I am really enjoying finding new authors as part of the #QuercusSummer Reading Book Club. It’s easy to fall into reading your favourite authors isn’t it! Florence Grace has become one of my favourite protagonists of 2016. This will be one of those reviews that’s hard to write as I stumble over the words and won’t be able to show you how much I loved this historical novel.
Paperback: 560 pages
Publisher: Quercus (30 Jun. 2016)
Florrie Buckley is an orphan, living on the wind-blasted moors of Cornwall. It’s a hard existence but Florrie is content; she runs wild in the mysterious landscape. She thinks her destiny is set in stone. But when Florrie is fifteen, she inherits a never-imagined secret. She is related to a wealthy and notorious London family, the Graces. Overnight, Florrie’s life changes and she moves from country to city, from poverty to wealth. Cut off from everyone she has ever known, Florrie struggles to learn the rules of this strange new world. And then she must try to fathom her destructive pull towards the enigmatic and troubled Turlington Grace, a man with many dark secrets of his own.
From the very beginning, 13 year old Florence Grace comes alive on the pages. She knows where she belongs in the small community. The routines of life with Nan keep her grounded but you get the feeling she is on the edge of something. I loved the affinity she has with the spirits of the moors. Old Rilla, the wise woman, teaches her skills but that’s not where her destiny lays.
Working at an engagement party in Truro bowls over Florrie and her friends Hesta and Stephen. Everything is so different from what they are used to. It’s a night for new sights, sounds and experiences but also a night that leaves her feeling restless. For me it was also about showing the reader more facets of Florrie’s personality.
In 1850, when Florrie is 15, she moves to the Grace family home Helicon near Belgrave Square. Oh I loved the rebellion against Aunt Dinah – I didn’t want Florrie to fit into their false and genteel lives. Would she lose that bold spirit that I loved so much? Outwardly would she conform as a Grace but inwardly still be a Buckley? Would she lose herself? Two very different worlds wouldn’t be compatible … or could they be?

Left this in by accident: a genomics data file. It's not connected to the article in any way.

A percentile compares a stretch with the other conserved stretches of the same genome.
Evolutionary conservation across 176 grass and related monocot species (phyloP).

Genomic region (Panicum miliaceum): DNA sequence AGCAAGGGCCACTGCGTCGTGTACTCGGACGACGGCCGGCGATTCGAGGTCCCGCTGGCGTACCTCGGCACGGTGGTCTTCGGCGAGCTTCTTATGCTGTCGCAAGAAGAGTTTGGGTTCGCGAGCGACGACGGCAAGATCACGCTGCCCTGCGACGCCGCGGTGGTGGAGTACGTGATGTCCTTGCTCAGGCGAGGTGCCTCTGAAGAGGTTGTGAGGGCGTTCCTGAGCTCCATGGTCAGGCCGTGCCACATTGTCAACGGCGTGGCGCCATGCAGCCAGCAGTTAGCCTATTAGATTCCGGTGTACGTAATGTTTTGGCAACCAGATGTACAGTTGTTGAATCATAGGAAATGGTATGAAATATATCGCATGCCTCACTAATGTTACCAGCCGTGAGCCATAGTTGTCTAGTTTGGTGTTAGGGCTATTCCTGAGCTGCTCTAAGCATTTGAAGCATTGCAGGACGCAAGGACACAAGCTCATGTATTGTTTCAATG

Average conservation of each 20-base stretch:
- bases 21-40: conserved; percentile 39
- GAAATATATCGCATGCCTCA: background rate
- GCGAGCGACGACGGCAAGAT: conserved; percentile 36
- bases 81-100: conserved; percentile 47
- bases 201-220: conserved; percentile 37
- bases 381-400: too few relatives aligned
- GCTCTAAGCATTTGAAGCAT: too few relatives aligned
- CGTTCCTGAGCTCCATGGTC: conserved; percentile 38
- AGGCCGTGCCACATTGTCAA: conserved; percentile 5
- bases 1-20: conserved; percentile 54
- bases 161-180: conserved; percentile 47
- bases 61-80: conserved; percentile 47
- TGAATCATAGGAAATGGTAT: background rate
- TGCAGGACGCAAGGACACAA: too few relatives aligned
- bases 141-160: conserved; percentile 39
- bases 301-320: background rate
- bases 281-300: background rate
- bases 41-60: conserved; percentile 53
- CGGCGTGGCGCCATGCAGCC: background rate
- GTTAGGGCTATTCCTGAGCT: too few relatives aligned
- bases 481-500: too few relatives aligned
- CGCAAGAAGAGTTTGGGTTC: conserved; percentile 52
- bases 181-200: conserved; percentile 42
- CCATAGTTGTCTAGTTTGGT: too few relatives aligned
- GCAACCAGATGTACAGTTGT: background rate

I found the Grace family fascinating. What was underneath that facade? Would we get to see who they really were? I did enjoy Florrie’s relationship with grandfather Hawker. They had a fabulous connection. Her relationship with Turlington was such a tangle of emotions, stripping away the banal. It was raw and real.
I loved the history. The routines of their days in London, the fashion, society and leisure activities. John Broadwood & Sons (piano manufacturer) is mentioned and I must admit I was quite excited – my 2 x gt grandfather worked for this company as a French Polisher and certainly in 1858 when he married. Of course he wouldn’t have socialised with the same circles that the Grace’s moved in …
Florence Grace’s character is tempered by her experiences. We see her go through transformations. Being a part of her inner journey caught and held my emotions. Strongly. When you’re extremely sad that a story is over (those 560 pages weren’t enough!) and you’re left feeling as if you’ve lost your best friend, you know without a shadow of a doubt that it’s one of the best books you’ve read.
I would like to thank the publishers for providing a copy as part of #QuercusSummer in exchange for an honest review.
Tracy Rees was the winner of the Richard and Judy ‘Search for a Bestseller’ Competition and her first book, Amy Snow, was a Richard and Judy and Kindle bestseller. A Cambridge graduate, she had a successful eight-year career in nonfiction publishing and a second career practising and teaching humanistic counselling before becoming a writer. She lives in Wales.
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